The Nasty Bits: Using Smoked Meats in Soups

"Whatever you do, just be sure not to use your ham as a lance when you're walking down the street."

Robyn Lee

Last week I punched a man in midtown Manhattan with the shank end of a ham bone.

I was walking on the street with a 20-pound thing of bone-in ham tucked underneath my left armpit when a man passing by slammed right into the end of the leg, right where a butcher detaches the trotter of the pig. The ham bone was left over from a ham tasting we did in December. The bone sat in Kenji's fridge for weeks until I mentioned that I was looking for smoked animal parts to use in my winter stews.

During the winter months my diet consists mostly of soups and stews, which offer everything I need dietary-wise. A hearty stew provides protein, fiber, and the added bonus of warmth. A big bonus if, like me, you have to constantly nurse hot beverages and soups in the winter months to stay sane and healthy.

I used to toss some fresh neck bones and pig's feet into the soup pot, but lately I've been thinking that stews benefit the most from smoked, bony meat. This is not to say that soups don't taste good with fresh meat. But in my opinion, adding smoked meat is the best thing you could be doing for your soup.

"If you want depth of flavor, smoked meat has much more savory depth and cured complexity than fresh flesh."

If you want depth of flavor, smoked meat has much more savory depth and cured complexity than fresh flesh. If you want convenience, a smoked meat product will keep for a long time with no need to defrost or plan ahead—simply start your soup and toss in the hunks when you're ready. Finally, the smoked meat product has the advantage of tasting smoked, which is obvious but pretty key considering how much better your broths will taste with a hint of something smoky.

When to Add Them?

To use your smoked meat parts in stew, simply add the parts into the soup pot at the beginning of cooking, after you've sweated your aromatics and added water or stock. Smoked meat parts in soup. Think about it: easy to use, flavorful, and delicious.

What To Do if You Hit a Stranger with a Ham Bone

Which is why I felt it was worth my time and considerable walk around midtown Manhattan lugging a smoked ham leg. If not for the deafening sounds of traffic, then I'm sure I would have heard the slight thump of the ham bone as it went into the man's gut. I saw his eyes widen, then narrow quickly in pain.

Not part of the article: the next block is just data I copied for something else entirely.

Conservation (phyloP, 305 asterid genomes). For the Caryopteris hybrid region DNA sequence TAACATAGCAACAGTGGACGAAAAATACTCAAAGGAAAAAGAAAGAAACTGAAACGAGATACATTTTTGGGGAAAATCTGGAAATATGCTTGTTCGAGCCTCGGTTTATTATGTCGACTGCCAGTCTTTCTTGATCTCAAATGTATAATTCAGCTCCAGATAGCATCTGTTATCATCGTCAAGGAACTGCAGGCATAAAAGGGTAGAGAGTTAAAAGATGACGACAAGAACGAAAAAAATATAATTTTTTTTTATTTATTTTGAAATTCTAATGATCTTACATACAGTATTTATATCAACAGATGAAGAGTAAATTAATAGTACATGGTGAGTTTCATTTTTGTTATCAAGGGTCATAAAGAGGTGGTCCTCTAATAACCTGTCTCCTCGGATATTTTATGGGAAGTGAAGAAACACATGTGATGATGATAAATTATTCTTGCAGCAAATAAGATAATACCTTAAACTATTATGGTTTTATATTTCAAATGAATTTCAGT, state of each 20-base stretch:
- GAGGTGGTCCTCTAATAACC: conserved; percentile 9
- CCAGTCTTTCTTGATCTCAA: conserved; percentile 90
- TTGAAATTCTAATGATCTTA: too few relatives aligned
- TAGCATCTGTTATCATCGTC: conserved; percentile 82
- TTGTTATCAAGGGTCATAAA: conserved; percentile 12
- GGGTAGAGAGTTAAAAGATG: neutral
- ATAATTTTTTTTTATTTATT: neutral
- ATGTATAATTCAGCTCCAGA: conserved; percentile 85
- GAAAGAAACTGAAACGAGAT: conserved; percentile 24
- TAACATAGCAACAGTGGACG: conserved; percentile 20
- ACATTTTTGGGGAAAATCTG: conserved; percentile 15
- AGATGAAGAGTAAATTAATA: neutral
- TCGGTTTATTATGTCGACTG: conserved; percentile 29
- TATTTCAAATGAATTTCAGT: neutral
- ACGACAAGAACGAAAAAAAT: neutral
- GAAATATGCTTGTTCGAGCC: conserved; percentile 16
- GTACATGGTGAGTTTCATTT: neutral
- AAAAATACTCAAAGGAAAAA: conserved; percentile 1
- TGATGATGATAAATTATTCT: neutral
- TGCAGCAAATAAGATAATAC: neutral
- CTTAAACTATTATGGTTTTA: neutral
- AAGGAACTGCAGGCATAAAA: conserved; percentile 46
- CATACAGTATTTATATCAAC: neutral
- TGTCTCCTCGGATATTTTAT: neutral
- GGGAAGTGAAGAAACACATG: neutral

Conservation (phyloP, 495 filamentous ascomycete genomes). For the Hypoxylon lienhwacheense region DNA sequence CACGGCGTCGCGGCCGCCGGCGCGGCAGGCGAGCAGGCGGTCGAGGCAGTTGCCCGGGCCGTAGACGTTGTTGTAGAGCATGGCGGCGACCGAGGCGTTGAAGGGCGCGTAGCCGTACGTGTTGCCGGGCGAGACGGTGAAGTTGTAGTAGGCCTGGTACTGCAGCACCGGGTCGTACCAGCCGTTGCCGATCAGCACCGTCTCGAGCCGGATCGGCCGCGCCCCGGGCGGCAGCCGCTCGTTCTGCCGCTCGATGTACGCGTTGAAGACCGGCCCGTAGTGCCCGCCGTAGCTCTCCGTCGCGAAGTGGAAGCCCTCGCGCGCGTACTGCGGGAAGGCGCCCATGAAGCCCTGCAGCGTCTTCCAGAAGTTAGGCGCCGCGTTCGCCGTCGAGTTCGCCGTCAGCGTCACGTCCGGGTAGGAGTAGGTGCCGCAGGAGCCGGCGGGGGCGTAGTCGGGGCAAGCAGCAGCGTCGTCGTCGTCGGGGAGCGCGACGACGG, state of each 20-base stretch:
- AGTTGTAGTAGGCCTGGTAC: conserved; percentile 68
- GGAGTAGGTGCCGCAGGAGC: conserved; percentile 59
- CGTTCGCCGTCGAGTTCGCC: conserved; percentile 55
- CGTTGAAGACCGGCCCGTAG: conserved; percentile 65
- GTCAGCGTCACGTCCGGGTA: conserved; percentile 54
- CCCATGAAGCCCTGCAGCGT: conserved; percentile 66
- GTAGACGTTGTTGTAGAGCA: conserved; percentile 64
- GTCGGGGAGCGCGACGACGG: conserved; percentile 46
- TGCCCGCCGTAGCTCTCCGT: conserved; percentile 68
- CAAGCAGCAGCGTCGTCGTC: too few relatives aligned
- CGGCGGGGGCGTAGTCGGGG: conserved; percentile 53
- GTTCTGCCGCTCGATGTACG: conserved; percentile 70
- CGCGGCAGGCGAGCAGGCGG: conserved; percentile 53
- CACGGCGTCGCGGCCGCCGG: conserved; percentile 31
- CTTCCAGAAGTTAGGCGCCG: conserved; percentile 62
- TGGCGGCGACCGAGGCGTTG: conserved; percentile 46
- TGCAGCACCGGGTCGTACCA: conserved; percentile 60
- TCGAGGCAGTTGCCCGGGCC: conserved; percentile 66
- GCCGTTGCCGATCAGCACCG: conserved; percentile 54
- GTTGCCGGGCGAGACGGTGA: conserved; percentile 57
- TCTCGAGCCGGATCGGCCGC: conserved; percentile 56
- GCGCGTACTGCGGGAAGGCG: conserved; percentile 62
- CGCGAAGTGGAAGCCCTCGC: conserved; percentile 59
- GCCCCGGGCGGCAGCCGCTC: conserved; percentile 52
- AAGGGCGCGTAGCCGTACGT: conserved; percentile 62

"Oh my goodness!" I cried. "I am so, so, extremely sorry, sir."

I put down my ham bone and touched his forearm in concern.

"Are you alright?" I asked.

He was crouched over gripping his gut. Then he stood up straight and squinted down into the bag.

"Is, is that ham?" he asked incredulously.

"Yes, it's a bone-in Christmas ham."

"Yes, it's a bone-in Christmas ham."

"But it's not Christmas!" he exclaimed. He seemed more perturbed at the oddity of having run into a Christmas ham in Midtown than the actual impact of injury, which I took as a good sign. That was when I noticed the slight smear of fat on his expensive-looking wool coat.

"Oh dear, you have fat on your coat," I told him. "Could I help out with the dry-cleaning?"

He looked down. "No, that's alright. It should come off," he said. "But I've probably missed my train."

I reached into my bag and found a few chocolates and figs. "Here, have some chocolates and figs." I said.

"Thanks," he replied. "I was hungry."

We stood still for another few seconds or so, each wondering how to end our awkward, strange interaction.

"Well, I'm going to try to catch the next train," he said, walking away.

"Right. OK. Again, so sorry," I mumbled.

I picked up my ham bone and made sure this time that the bone was not pointing outwards. I felt badly about the whole incident. The man would not have run into my ham bone if he hadn't been brushing past people on the street. But then again, I think that reasonable people can expect to do some amount of rushing in Manhattan without the fear of running into a injurious pig part.

So here's my suggestion for this week: If you like stews and soups (and you're not a vegetarian), then get yourself to a grocery store and stock up on a variety of smoked animal parts and dried beans. If you've got those two key ingredients, then you'll be as happy as a beaver in a cozy den during the wintry weather.

Your grocery store will have a variety of smoked meat products for your eating pleasure and I'm willing to bet that almost all of them will be those humble, underappreciated animal parts that we so love to discuss on Nasty Bits.

But Which Meat?


Neck bones, one of my favorite ingredients in general, are utterly tasty when smoked. (Turkey, pork, and beef neck bones are usually available at butcher shops and ethnic grocery stores.)


Smoked ham hock, if you can get it, is extremely good as well because like neck bones, you get all the gelatin and bone you need for a full-bodied soup, plus a lot of smoked flesh.


Smoked turkey wings are also good additions. I bought this one from a guy selling smoked meat parts from a truck in Harlem. I do love Harlem.


Pig's tails, one of my favorite nasty bits parts, are wonderful smoked. Since the tail is especially fatty, you can brown the tail to render some of its fat and use the fat to saute the rest of the ingredients fro your stew.

Finally, since we're coming off the holidays, perhaps you too have a ham bone in your fridge and aren't sure of what to do with it. Bring the bone to your friendly butcher, flash him a winsome smile, and have him (or her!) cut the leg bone into manageable parts for you with a mechanical bandsaw. (Or maybe buy something first from the butcher counter and then flash that winsome smile.)

Whatever you do, just be sure not to use your ham as a lance when you're walking down the street.